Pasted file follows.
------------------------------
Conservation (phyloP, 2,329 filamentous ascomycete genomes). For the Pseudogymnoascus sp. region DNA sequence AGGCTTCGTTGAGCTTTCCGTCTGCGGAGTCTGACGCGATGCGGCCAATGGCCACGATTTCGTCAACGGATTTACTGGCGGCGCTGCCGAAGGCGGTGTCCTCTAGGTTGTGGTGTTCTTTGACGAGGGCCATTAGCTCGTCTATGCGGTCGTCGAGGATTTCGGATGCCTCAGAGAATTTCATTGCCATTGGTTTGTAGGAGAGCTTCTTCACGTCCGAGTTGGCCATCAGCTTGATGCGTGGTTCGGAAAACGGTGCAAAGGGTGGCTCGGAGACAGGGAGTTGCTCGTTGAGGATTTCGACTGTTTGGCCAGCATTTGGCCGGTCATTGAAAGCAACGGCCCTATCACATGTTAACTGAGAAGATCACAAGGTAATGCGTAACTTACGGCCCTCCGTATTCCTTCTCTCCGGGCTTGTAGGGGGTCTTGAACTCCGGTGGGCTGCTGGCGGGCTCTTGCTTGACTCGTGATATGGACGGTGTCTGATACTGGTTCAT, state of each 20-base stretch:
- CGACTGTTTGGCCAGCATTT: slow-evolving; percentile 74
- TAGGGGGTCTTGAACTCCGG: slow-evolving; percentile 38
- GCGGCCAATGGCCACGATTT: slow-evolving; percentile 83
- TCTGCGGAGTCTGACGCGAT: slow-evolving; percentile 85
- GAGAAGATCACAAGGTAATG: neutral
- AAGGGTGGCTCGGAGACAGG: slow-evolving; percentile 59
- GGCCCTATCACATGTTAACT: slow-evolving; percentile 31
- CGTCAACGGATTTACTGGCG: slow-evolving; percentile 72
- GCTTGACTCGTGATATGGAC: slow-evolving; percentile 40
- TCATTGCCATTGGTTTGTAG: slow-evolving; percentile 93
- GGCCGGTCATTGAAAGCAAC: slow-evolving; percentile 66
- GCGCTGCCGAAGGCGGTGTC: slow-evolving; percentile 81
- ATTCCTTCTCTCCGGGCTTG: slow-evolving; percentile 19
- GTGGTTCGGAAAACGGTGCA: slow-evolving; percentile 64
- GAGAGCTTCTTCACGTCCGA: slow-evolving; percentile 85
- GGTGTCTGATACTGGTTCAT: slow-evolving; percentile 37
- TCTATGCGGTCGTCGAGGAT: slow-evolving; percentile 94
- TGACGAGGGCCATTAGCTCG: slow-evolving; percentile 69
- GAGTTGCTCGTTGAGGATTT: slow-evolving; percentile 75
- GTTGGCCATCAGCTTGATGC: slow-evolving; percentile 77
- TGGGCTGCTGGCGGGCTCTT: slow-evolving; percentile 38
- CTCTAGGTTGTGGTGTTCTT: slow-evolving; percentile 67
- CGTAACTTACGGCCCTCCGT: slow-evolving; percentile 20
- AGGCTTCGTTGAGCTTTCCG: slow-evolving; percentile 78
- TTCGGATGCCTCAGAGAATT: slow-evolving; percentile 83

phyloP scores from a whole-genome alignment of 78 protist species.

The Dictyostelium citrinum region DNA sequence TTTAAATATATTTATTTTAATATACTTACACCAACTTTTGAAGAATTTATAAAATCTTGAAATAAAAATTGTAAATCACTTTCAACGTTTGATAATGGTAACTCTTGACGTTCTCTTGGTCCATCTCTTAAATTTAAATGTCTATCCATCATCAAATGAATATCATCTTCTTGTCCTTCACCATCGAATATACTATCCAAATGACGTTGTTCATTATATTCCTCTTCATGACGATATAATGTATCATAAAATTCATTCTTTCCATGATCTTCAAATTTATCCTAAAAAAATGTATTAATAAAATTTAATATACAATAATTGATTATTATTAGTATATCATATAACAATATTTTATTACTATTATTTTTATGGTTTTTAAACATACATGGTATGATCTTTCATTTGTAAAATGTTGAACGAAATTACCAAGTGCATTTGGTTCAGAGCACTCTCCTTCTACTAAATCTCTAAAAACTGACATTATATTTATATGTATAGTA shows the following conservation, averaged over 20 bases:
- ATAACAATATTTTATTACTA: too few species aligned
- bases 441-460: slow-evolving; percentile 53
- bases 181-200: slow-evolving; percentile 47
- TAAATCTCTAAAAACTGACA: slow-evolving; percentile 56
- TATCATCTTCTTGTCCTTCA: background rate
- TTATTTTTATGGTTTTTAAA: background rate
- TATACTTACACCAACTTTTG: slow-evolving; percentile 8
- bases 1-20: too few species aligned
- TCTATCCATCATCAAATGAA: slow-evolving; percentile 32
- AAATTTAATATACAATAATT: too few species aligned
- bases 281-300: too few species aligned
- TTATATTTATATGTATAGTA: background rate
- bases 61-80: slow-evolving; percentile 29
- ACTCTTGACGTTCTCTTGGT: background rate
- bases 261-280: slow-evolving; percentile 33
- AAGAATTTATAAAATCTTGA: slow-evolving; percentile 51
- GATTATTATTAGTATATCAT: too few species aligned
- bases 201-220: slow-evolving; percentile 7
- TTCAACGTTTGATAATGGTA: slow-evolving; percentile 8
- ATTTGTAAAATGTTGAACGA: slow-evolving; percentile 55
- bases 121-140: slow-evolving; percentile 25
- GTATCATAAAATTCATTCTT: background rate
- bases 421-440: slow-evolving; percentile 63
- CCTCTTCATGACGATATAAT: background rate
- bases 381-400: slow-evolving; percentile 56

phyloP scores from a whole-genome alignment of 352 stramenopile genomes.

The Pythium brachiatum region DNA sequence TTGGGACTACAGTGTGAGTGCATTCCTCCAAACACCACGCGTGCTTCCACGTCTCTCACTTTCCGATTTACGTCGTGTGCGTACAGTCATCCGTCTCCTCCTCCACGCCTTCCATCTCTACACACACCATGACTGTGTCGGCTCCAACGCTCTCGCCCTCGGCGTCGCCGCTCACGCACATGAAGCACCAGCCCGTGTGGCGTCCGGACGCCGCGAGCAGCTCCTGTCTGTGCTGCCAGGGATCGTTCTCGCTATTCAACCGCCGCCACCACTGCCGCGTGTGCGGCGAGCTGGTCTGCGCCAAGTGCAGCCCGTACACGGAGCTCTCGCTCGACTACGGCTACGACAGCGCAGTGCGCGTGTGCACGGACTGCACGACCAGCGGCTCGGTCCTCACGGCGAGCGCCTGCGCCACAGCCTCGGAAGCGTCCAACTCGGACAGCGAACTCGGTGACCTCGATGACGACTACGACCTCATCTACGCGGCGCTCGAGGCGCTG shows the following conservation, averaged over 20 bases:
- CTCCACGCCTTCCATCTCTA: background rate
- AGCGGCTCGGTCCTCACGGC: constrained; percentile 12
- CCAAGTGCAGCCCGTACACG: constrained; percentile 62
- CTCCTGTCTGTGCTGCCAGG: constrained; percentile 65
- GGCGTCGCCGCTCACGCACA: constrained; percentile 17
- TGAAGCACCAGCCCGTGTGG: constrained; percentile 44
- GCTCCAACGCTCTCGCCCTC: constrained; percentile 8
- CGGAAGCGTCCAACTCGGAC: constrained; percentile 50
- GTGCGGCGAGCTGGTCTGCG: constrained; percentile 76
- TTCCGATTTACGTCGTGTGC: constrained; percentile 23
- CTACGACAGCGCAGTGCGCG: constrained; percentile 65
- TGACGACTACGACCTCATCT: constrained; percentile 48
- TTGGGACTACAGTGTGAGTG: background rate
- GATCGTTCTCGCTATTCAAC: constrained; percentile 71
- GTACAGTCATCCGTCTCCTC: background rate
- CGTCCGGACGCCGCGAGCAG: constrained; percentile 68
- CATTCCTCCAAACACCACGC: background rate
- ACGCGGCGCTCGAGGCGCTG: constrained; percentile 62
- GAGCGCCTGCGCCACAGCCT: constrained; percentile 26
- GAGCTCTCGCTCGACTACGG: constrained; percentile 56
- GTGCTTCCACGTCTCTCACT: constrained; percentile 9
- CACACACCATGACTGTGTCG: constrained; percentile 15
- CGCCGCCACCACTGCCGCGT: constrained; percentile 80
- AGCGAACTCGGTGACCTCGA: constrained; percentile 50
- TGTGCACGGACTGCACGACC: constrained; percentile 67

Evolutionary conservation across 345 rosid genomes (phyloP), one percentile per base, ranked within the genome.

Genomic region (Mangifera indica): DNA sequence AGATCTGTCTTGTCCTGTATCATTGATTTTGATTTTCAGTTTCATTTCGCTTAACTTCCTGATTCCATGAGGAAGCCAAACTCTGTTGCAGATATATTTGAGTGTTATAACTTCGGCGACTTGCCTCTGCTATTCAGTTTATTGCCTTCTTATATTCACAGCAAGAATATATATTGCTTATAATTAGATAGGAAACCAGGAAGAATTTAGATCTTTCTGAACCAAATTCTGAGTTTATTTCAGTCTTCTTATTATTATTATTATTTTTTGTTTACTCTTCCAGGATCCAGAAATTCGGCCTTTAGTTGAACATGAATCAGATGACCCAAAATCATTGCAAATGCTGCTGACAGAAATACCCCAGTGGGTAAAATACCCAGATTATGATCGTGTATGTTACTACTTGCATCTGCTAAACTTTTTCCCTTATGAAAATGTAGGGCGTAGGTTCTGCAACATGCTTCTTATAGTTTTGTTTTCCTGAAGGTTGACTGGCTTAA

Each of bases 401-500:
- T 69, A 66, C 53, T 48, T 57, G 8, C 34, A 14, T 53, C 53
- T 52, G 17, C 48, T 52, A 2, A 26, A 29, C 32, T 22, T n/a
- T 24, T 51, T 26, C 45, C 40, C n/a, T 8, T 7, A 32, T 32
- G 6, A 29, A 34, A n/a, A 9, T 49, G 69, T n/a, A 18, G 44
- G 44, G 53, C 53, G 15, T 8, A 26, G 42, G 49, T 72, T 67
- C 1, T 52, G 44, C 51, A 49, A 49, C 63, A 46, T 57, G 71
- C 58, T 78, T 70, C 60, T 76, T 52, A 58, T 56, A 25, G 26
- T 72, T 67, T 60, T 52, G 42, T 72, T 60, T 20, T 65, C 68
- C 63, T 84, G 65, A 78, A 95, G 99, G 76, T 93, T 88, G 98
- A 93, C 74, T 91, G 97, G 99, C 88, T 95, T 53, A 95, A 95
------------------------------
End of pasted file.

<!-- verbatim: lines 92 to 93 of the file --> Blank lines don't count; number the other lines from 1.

- C 63, T 84, G 65, A 78, A 95, G 99, G 76, T 93, T 88, G 98
- A 93, C 74, T 91, G 97, G 99, C 88, T 95, T 53, A 95, A 95